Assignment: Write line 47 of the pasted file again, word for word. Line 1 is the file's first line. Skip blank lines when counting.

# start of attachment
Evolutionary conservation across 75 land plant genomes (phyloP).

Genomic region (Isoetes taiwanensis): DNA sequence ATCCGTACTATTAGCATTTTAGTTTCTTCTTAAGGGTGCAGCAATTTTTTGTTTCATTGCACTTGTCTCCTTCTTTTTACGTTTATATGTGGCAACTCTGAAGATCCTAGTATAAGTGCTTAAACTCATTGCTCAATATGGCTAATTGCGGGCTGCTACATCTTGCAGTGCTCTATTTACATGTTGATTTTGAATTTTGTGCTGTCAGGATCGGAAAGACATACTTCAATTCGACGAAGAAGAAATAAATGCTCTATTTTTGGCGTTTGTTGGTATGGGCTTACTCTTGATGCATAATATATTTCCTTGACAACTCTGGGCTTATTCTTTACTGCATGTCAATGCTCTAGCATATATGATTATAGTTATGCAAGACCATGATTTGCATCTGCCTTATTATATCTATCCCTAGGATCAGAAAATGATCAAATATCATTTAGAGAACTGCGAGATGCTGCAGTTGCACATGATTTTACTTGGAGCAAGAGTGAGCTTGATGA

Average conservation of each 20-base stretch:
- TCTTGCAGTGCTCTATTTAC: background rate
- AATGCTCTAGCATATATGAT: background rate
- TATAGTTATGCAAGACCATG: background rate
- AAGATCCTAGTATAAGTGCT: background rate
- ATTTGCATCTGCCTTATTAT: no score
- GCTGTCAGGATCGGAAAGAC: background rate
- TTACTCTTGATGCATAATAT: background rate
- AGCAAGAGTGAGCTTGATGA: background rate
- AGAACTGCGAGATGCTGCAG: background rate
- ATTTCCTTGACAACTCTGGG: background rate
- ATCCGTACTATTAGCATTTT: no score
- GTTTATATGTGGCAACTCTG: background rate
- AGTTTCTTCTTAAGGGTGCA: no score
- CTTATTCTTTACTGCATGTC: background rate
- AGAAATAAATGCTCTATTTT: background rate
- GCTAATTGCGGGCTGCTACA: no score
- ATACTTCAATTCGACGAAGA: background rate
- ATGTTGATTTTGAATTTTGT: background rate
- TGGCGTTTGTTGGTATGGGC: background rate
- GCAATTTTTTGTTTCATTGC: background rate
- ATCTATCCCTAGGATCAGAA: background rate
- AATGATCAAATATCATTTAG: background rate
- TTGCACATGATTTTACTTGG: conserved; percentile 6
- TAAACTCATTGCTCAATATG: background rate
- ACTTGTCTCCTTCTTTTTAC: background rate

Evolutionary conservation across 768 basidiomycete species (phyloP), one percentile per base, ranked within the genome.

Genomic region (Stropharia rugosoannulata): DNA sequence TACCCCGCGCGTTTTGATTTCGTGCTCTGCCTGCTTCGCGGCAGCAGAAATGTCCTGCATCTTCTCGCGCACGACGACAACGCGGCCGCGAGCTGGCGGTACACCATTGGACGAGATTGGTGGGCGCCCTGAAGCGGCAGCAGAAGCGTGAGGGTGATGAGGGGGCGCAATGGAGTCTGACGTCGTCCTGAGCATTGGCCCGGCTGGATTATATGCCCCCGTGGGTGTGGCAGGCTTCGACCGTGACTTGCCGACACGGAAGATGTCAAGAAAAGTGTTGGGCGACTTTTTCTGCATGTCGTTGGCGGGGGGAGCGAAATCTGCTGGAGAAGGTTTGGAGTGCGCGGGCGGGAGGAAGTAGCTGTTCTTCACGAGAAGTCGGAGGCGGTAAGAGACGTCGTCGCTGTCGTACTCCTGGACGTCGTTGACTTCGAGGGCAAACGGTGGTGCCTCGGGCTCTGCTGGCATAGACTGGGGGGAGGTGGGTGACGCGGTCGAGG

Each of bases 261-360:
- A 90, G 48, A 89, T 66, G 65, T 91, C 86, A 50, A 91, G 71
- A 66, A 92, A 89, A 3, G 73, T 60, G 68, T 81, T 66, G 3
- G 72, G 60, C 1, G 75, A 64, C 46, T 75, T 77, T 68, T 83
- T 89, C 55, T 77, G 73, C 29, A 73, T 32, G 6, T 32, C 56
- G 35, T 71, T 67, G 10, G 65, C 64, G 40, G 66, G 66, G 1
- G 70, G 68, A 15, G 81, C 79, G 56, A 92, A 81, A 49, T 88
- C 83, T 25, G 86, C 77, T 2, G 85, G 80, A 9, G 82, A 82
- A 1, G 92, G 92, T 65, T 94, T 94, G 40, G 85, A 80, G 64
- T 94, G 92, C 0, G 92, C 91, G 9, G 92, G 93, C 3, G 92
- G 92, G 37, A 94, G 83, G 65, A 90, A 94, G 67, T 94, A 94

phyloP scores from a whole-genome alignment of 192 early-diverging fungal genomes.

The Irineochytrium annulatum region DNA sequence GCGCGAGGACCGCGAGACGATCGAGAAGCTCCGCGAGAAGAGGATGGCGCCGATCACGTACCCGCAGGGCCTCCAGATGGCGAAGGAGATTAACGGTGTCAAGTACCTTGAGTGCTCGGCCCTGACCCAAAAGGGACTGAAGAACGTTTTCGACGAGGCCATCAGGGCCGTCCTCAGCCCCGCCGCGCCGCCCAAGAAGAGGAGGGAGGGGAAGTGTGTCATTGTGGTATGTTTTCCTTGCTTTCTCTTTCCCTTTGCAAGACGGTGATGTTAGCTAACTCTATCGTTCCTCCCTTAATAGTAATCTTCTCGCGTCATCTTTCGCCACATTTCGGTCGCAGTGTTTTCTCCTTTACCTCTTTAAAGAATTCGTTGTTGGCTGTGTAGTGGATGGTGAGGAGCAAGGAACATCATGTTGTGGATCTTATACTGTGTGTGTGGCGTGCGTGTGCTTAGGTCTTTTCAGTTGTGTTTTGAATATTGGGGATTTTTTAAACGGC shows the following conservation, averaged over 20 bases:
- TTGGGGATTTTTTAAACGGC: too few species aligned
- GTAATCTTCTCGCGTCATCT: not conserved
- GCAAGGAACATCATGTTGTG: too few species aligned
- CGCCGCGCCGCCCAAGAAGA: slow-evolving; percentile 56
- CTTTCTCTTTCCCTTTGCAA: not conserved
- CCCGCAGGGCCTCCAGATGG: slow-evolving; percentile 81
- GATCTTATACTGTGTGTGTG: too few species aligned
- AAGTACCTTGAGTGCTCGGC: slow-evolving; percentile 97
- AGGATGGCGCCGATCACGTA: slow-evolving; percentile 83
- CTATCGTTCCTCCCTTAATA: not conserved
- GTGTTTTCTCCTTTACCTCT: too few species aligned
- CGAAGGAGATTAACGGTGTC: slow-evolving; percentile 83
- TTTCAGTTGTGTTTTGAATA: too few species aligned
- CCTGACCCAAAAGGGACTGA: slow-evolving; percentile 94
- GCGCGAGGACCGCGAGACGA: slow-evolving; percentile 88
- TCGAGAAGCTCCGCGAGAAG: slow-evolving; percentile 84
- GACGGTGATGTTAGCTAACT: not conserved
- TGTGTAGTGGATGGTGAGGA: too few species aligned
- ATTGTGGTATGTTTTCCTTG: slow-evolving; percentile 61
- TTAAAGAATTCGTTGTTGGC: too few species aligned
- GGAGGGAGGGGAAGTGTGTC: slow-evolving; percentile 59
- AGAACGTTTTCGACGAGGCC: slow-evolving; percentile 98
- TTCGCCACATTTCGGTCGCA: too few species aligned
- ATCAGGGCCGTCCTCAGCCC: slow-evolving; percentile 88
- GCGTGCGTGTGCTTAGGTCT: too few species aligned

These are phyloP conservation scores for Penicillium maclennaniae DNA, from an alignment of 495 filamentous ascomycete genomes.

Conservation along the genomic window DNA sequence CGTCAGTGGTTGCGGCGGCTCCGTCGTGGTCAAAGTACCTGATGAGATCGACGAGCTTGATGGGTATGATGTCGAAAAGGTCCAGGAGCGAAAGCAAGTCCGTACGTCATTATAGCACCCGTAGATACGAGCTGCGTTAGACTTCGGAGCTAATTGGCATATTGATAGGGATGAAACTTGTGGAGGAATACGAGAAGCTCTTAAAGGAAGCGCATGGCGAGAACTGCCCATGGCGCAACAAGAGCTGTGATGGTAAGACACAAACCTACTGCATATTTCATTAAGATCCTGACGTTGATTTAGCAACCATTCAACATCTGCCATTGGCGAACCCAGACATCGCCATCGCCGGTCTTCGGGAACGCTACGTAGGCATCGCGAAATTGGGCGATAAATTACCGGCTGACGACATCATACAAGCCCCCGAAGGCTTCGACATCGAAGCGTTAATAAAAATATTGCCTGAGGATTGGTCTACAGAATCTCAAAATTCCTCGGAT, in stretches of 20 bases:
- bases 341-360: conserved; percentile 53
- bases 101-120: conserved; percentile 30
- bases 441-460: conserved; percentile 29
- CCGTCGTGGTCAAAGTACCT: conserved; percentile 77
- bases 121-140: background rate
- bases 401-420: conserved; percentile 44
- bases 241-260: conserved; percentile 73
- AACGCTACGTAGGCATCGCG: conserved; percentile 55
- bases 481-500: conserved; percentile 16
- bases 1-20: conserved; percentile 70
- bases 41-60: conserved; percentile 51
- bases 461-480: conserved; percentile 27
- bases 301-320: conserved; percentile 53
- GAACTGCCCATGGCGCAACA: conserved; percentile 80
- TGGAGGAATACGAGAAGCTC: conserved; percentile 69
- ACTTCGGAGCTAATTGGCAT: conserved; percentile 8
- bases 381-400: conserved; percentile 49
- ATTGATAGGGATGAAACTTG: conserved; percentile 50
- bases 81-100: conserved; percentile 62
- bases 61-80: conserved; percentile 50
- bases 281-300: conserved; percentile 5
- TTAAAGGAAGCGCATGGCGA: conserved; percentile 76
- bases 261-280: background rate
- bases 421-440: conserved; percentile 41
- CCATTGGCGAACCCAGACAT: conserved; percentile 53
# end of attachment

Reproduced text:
- CGCCGCGCCGCCCAAGAAGA: slow-evolving; percentile 56